Out of the hundreds of shops selling cheesesteaks in the Philadelphia area, I’d bet that four of them get 80% of the attention.
No matter your opinions — and sentiment is all over the place — you can’t consider cheesesteaks without mentioning the old-timers Pat’s King of Steaks (where the sandwich was invented in 1930), Geno’s Steaks (its cross-intersection rival, which opened in 1966), Jim’s South Street (at Fourth and South since 1976, following a debut in West Philadelphia in 1939), and Dalessandro’s (on a busy Roxborough corner since 1961, after moving from nearby).
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In 1930, the story goes, a taxi driver pulled up to Pat Olivieri’s hot dog cart at Ninth and Passyunk, spotted him grilling beef from a butcher for his own lunch, and suggested he sell it.
More than 90 years later, his nephew Frank Olivieri Jr. runs perhaps the best-known cheesesteak shop — a 24-hour destination at the crossroads of Ninth, Wharton, and Passyunk where fans flock for takeout from the windows and outdoor dining on metal tables. Occasionally, a limo or tour bus will roll up after a sports game or concert, as it’s 15 minutes from the South Philadelphia sports complex.
When the pandemic put a dent in walk-up business, Pat’s started selling mass quantities on the national delivery service Goldbelly, Olivieri said. That part of the trade remains as foot traffic is returning.
The signature cheesesteak with Cheez Whiz and fried onions ($12), on a roll from Aversa Bakery, is the best seller, followed by a mushroom-topped steak with either Whiz or provolone. Olivieri, a trained chef, believes that Pat’s style of slicing the beef extremely thinly melds better with the cheese. Note: It’s not actually chopped, which some shops do.
In 1966, Joey Vento — whose pop had a cheesesteak stand years before — opened across from Pat’s. As the story goes, he had two boxes of steaks, a few hot dogs, and $6 in his pocket. He named the stand after graffito he found as he was renovating, and when he and his wife, Eileen, had a baby boy in 1971, they named him Geno.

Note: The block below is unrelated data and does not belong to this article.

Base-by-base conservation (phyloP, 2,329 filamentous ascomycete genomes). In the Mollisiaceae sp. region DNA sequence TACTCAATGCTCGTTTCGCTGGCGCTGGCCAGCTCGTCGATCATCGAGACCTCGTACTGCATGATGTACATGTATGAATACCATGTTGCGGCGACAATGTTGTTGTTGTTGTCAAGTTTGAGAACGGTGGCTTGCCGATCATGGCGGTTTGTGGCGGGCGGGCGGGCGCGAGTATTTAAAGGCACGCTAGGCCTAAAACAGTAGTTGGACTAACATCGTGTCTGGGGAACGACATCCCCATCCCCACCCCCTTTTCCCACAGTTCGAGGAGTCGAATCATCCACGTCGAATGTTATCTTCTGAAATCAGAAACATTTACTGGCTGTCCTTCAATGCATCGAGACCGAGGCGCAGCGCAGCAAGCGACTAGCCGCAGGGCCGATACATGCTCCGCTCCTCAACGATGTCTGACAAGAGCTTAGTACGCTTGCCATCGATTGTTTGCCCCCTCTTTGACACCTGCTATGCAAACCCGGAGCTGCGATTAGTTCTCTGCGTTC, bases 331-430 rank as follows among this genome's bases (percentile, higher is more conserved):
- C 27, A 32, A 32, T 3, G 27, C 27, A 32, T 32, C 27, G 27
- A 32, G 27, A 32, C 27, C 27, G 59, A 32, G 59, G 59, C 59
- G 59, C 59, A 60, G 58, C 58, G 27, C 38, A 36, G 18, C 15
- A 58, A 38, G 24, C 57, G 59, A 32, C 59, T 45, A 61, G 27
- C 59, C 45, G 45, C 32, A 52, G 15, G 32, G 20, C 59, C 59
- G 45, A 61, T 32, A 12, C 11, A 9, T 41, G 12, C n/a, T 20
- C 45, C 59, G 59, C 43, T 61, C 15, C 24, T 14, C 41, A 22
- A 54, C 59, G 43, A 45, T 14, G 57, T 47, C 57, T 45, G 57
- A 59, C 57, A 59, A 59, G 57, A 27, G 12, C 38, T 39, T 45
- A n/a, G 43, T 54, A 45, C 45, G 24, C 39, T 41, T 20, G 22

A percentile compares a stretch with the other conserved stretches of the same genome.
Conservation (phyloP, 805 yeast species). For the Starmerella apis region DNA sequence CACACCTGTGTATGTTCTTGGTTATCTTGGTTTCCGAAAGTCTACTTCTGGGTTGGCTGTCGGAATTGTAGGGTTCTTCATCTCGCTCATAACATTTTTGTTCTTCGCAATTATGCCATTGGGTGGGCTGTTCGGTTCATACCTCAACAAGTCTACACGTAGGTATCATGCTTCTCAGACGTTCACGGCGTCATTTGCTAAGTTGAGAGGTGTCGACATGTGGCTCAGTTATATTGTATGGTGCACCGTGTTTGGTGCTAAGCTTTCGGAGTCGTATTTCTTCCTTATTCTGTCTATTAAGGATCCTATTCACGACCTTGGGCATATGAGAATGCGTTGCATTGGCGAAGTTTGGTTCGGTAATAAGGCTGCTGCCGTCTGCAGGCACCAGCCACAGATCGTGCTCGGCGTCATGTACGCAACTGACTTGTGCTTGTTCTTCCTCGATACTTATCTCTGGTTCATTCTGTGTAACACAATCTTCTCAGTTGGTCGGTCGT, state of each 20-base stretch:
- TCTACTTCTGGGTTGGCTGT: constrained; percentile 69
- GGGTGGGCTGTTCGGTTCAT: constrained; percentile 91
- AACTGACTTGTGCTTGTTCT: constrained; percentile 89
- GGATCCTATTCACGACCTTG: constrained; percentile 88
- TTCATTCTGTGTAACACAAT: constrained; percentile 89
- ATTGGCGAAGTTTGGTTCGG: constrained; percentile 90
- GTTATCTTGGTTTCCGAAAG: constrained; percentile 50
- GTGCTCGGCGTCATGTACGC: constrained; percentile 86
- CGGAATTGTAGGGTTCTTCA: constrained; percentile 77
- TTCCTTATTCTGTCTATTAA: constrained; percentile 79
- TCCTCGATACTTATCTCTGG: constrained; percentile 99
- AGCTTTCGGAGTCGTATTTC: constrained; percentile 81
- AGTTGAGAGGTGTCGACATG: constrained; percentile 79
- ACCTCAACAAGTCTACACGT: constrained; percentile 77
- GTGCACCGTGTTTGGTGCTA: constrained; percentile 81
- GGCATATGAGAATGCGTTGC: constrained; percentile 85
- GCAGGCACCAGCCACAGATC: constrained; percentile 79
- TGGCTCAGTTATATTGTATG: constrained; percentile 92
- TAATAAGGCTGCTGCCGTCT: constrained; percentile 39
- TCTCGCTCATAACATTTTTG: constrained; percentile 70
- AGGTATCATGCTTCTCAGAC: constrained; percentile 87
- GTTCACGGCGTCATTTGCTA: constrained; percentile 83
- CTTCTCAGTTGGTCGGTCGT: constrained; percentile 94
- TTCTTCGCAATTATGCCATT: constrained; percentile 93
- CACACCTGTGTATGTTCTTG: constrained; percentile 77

Vento had a brash personality, and he was vocal about his support for specific causes, such as police issues, children’s charities, and hospices; he once donated $100,000 to support an Elton John AIDS-awareness concert. He made national headlines in 2006 for posting a sign at the window that read: “This is America, when ordering please speak English.” The sign came down in 2016, five years after his death.
Geno’s orange-and-white stand, with its dual windows for ordering and pickup, is a neon-ringed tribute to PECO, glowing 24 hours a day. (Former Inquirer columnist Rick Nichols quipped that “it looked like a Mummers outfit set on fire at night.”)
The beef is cut into small slabs, griddled, and piled onto rolls from Liscio’s Bakery. The most popular is Whiz and fried onions ($11). A full 60% of customers get onions, says counterman Anthony Rossi.
Jim’s Steaks traces its roots to a cheesesteak shop that opened in 1939 in a house on 62nd Street in West Philadelphia. In 1966, William Proetto bought it. Ten years later, as Philadelphia prepared for the Bicentennial, Proetto and his lawyer, Abner Silver, opened the second location, on South Street. Other locations followed from the family of Proetto, who died in 2011. The Proettos own the Jim’s Steaks in Springfield, Delaware County.
Silver, who also had a shop called Abner’s in University City, took over the South Street location upon Proetto’s death. Silver died in 2015.
Silver’s son, Ken, oversees a bustling operation at the two-level, black-and-white-tiled shop, where the line routinely snakes throughout the store, out the front door, and south onto Fourth Street — amid the perfume of grilled meat and onions. Peek in the front window to see the steaks being made.
It’s to-go only until Friday, June 11, when Jim’s Steaks will reopen its second-floor dining room.
Dalessandro’s has held the corner of Henry Avenue and Wendover Street since 1961, taking over the ground-floor level of a rowhouse about a year after William Dalessandro had gone into business on nearby Ridge Avenue.
In 2009, Steve Kotridis, a longtime Center City street food vendor, bought it from the Dalessandro family, retaining the staff and the operation as it was. The shop closed from mid-March through mid-June 2020 during the pandemic, but reopened with pickup service only. You scrounge a parking place nearby, order, and mill around on the sidewalk to wait for your sandwiches.
The beef here is chopped and served on Amoroso’s rolls. Most ask for American cheese ($10), as opposed to Whiz, according to an order-taker who did not wish to be identified. There’s beer.
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